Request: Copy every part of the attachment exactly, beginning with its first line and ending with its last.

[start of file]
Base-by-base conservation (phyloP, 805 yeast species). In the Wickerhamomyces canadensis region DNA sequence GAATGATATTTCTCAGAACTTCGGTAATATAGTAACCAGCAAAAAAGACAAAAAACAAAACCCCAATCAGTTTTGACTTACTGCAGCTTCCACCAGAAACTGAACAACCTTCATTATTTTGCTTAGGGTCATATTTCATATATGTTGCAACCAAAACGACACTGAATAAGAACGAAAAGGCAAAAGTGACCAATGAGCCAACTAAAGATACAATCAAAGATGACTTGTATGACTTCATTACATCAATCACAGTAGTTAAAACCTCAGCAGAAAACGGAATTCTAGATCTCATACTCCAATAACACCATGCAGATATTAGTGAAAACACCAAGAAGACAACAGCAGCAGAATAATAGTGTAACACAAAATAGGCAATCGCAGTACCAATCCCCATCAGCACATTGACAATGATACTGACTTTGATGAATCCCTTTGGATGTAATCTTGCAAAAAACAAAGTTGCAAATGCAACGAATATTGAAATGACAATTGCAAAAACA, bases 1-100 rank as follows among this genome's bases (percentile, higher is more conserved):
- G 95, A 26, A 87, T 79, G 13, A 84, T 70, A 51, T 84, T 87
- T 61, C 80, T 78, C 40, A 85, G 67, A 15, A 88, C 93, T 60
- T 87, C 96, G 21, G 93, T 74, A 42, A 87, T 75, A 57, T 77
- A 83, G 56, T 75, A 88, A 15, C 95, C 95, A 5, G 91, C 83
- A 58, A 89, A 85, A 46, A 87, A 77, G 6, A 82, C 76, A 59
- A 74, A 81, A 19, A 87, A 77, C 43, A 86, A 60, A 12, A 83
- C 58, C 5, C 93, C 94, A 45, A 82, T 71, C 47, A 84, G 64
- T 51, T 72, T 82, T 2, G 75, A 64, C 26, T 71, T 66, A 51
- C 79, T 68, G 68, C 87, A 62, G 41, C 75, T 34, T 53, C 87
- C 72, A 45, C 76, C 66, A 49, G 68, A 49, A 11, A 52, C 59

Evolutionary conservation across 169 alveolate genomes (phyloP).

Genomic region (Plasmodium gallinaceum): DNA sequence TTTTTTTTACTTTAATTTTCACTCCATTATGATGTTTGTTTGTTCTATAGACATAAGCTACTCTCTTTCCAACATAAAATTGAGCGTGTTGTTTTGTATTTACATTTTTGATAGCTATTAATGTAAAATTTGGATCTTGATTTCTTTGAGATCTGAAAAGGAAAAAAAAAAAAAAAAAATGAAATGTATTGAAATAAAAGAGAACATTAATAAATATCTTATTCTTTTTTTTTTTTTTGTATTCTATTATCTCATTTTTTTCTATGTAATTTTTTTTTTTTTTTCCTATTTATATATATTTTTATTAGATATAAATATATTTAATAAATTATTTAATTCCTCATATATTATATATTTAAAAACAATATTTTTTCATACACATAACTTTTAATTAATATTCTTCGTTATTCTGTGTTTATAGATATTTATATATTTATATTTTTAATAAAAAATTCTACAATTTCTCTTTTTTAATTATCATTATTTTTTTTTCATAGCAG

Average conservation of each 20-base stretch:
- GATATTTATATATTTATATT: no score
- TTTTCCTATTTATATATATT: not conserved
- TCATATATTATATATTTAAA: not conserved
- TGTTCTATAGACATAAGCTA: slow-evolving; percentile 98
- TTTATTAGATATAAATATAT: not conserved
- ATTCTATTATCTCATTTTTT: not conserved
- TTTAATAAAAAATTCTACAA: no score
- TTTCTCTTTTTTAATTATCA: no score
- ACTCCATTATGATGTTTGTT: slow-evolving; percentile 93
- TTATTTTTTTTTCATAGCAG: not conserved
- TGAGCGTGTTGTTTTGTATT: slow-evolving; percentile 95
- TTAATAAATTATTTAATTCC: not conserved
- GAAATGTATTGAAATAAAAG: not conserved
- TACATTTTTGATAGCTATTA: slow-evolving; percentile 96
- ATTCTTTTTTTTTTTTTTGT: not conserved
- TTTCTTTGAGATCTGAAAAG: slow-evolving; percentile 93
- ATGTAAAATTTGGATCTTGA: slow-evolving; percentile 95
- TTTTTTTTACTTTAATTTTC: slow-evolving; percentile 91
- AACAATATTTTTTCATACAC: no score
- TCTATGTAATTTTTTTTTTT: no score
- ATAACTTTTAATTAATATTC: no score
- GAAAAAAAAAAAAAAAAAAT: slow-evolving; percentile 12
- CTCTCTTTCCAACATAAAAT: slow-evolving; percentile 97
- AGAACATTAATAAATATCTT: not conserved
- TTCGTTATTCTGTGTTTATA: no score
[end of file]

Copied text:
Base-by-base conservation (phyloP, 805 yeast species). In the Wickerhamomyces canadensis region DNA sequence GAATGATATTTCTCAGAACTTCGGTAATATAGTAACCAGCAAAAAAGACAAAAAACAAAACCCCAATCAGTTTTGACTTACTGCAGCTTCCACCAGAAACTGAACAACCTTCATTATTTTGCTTAGGGTCATATTTCATATATGTTGCAACCAAAACGACACTGAATAAGAACGAAAAGGCAAAAGTGACCAATGAGCCAACTAAAGATACAATCAAAGATGACTTGTATGACTTCATTACATCAATCACAGTAGTTAAAACCTCAGCAGAAAACGGAATTCTAGATCTCATACTCCAATAACACCATGCAGATATTAGTGAAAACACCAAGAAGACAACAGCAGCAGAATAATAGTGTAACACAAAATAGGCAATCGCAGTACCAATCCCCATCAGCACATTGACAATGATACTGACTTTGATGAATCCCTTTGGATGTAATCTTGCAAAAAACAAAGTTGCAAATGCAACGAATATTGAAATGACAATTGCAAAAACA, bases 1-100 rank as follows among this genome's bases (percentile, higher is more conserved):
- G 95, A 26, A 87, T 79, G 13, A 84, T 70, A 51, T 84, T 87
- T 61, C 80, T 78, C 40, A 85, G 67, A 15, A 88, C 93, T 60
- T 87, C 96, G 21, G 93, T 74, A 42, A 87, T 75, A 57, T 77
- A 83, G 56, T 75, A 88, A 15, C 95, C 95, A 5, G 91, C 83
- A 58, A 89, A 85, A 46, A 87, A 77, G 6, A 82, C 76, A 59
- A 74, A 81, A 19, A 87, A 77, C 43, A 86, A 60, A 12, A 83
- C 58, C 5, C 93, C 94, A 45, A 82, T 71, C 47, A 84, G 64
- T 51, T 72, T 82, T 2, G 75, A 64, C 26, T 71, T 66, A 51
- C 79, T 68, G 68, C 87, A 62, G 41, C 75, T 34, T 53, C 87
- C 72, A 45, C 76, C 66, A 49, G 68, A 49, A 11, A 52, C 59

Evolutionary conservation across 169 alveolate genomes (phyloP).

Genomic region (Plasmodium gallinaceum): DNA sequence TTTTTTTTACTTTAATTTTCACTCCATTATGATGTTTGTTTGTTCTATAGACATAAGCTACTCTCTTTCCAACATAAAATTGAGCGTGTTGTTTTGTATTTACATTTTTGATAGCTATTAATGTAAAATTTGGATCTTGATTTCTTTGAGATCTGAAAAGGAAAAAAAAAAAAAAAAAATGAAATGTATTGAAATAAAAGAGAACATTAATAAATATCTTATTCTTTTTTTTTTTTTTGTATTCTATTATCTCATTTTTTTCTATGTAATTTTTTTTTTTTTTTCCTATTTATATATATTTTTATTAGATATAAATATATTTAATAAATTATTTAATTCCTCATATATTATATATTTAAAAACAATATTTTTTCATACACATAACTTTTAATTAATATTCTTCGTTATTCTGTGTTTATAGATATTTATATATTTATATTTTTAATAAAAAATTCTACAATTTCTCTTTTTTAATTATCATTATTTTTTTTTCATAGCAG

Average conservation of each 20-base stretch:
- GATATTTATATATTTATATT: no score
- TTTTCCTATTTATATATATT: not conserved
- TCATATATTATATATTTAAA: not conserved
- TGTTCTATAGACATAAGCTA: slow-evolving; percentile 98
- TTTATTAGATATAAATATAT: not conserved
- ATTCTATTATCTCATTTTTT: not conserved
- TTTAATAAAAAATTCTACAA: no score
- TTTCTCTTTTTTAATTATCA: no score
- ACTCCATTATGATGTTTGTT: slow-evolving; percentile 93
- TTATTTTTTTTTCATAGCAG: not conserved
- TGAGCGTGTTGTTTTGTATT: slow-evolving; percentile 95
- TTAATAAATTATTTAATTCC: not conserved
- GAAATGTATTGAAATAAAAG: not conserved
- TACATTTTTGATAGCTATTA: slow-evolving; percentile 96
- ATTCTTTTTTTTTTTTTTGT: not conserved
- TTTCTTTGAGATCTGAAAAG: slow-evolving; percentile 93
- ATGTAAAATTTGGATCTTGA: slow-evolving; percentile 95
- TTTTTTTTACTTTAATTTTC: slow-evolving; percentile 91
- AACAATATTTTTTCATACAC: no score
- TCTATGTAATTTTTTTTTTT: no score
- ATAACTTTTAATTAATATTC: no score
- GAAAAAAAAAAAAAAAAAAT: slow-evolving; percentile 12
- CTCTCTTTCCAACATAAAAT: slow-evolving; percentile 97
- AGAACATTAATAAATATCTT: not conserved
- TTCGTTATTCTGTGTTTATA: no score